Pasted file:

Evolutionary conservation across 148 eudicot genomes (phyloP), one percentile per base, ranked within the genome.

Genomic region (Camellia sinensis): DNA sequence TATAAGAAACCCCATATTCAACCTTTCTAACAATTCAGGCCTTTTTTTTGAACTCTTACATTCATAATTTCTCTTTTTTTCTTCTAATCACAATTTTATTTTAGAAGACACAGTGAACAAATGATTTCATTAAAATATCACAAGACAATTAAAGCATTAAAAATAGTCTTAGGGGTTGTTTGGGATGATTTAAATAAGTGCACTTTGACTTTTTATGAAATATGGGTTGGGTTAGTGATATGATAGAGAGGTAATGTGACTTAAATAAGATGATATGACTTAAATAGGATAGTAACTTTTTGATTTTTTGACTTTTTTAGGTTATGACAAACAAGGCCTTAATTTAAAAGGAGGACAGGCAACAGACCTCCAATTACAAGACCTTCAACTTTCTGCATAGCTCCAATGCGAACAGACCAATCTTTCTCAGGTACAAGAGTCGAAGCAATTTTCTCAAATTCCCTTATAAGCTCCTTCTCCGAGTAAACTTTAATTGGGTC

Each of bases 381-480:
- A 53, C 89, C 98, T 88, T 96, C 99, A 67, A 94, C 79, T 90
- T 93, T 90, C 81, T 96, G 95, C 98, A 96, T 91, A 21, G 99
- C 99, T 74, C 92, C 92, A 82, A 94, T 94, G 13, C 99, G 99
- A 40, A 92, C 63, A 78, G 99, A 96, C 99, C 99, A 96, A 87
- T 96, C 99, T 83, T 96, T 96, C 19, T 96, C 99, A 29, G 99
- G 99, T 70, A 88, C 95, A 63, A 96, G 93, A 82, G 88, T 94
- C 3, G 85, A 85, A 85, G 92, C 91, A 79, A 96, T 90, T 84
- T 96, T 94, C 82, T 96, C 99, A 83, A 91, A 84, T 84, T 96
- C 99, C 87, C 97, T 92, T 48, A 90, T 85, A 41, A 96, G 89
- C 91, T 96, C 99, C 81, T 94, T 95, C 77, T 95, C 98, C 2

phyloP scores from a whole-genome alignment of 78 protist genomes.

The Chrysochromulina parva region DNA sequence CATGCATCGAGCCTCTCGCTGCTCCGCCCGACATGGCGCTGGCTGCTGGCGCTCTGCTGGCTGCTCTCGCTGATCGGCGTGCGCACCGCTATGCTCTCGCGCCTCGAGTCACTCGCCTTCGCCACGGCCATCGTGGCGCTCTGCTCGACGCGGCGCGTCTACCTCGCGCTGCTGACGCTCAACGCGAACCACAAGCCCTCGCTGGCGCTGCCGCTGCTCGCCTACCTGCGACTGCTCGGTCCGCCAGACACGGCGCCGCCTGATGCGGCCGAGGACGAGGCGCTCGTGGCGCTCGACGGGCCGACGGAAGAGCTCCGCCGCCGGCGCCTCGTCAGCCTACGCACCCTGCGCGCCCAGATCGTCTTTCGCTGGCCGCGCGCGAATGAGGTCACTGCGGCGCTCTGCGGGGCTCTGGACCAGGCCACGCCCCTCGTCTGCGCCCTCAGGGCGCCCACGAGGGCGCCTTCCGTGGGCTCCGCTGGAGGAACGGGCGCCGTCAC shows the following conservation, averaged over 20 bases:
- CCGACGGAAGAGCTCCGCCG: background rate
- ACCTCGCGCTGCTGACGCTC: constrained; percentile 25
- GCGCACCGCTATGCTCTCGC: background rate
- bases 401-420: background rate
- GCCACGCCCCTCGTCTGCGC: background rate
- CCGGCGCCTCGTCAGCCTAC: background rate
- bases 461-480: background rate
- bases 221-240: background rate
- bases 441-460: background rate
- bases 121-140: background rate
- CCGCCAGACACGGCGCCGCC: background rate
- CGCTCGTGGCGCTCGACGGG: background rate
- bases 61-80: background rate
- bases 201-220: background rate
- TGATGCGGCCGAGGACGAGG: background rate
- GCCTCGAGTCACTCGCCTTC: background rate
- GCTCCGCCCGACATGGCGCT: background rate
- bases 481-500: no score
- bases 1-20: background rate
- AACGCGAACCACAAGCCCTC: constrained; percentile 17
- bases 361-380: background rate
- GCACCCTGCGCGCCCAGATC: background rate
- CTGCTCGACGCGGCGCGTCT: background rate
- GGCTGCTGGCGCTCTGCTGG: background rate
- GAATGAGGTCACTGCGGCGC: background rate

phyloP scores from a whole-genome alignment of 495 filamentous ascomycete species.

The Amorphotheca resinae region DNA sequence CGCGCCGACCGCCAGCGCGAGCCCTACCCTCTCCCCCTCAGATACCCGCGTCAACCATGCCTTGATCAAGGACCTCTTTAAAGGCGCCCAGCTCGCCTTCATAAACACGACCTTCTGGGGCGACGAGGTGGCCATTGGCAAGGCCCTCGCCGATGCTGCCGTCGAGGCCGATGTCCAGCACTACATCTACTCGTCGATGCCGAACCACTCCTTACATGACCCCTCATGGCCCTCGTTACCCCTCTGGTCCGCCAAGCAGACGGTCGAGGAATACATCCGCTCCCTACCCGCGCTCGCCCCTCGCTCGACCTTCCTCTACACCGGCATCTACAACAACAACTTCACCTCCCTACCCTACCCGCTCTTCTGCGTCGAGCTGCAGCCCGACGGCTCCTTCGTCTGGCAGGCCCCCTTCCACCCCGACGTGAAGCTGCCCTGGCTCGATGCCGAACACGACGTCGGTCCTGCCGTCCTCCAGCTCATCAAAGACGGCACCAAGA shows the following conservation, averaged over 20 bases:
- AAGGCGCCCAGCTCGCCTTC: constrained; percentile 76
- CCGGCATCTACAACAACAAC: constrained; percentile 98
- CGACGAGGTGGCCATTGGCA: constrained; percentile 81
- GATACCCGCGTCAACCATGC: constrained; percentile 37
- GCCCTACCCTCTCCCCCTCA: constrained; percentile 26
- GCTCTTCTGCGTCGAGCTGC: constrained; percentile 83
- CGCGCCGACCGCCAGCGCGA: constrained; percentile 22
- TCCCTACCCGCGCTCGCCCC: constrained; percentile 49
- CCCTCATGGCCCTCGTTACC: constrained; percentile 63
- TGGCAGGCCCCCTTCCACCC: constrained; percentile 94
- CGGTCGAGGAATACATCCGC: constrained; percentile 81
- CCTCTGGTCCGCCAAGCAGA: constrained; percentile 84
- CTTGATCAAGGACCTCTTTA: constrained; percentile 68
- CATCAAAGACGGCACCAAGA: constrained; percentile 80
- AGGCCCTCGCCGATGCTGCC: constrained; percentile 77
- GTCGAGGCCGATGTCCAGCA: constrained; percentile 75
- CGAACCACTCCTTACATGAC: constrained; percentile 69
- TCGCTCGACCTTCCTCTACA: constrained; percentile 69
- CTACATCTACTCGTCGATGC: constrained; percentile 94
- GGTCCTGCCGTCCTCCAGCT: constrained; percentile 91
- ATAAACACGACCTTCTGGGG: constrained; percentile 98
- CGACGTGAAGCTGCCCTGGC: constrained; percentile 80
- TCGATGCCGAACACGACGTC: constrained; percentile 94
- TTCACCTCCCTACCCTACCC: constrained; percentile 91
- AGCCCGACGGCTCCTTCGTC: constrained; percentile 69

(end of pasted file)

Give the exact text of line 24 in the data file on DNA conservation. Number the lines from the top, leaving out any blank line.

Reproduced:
- bases 441-460: background rate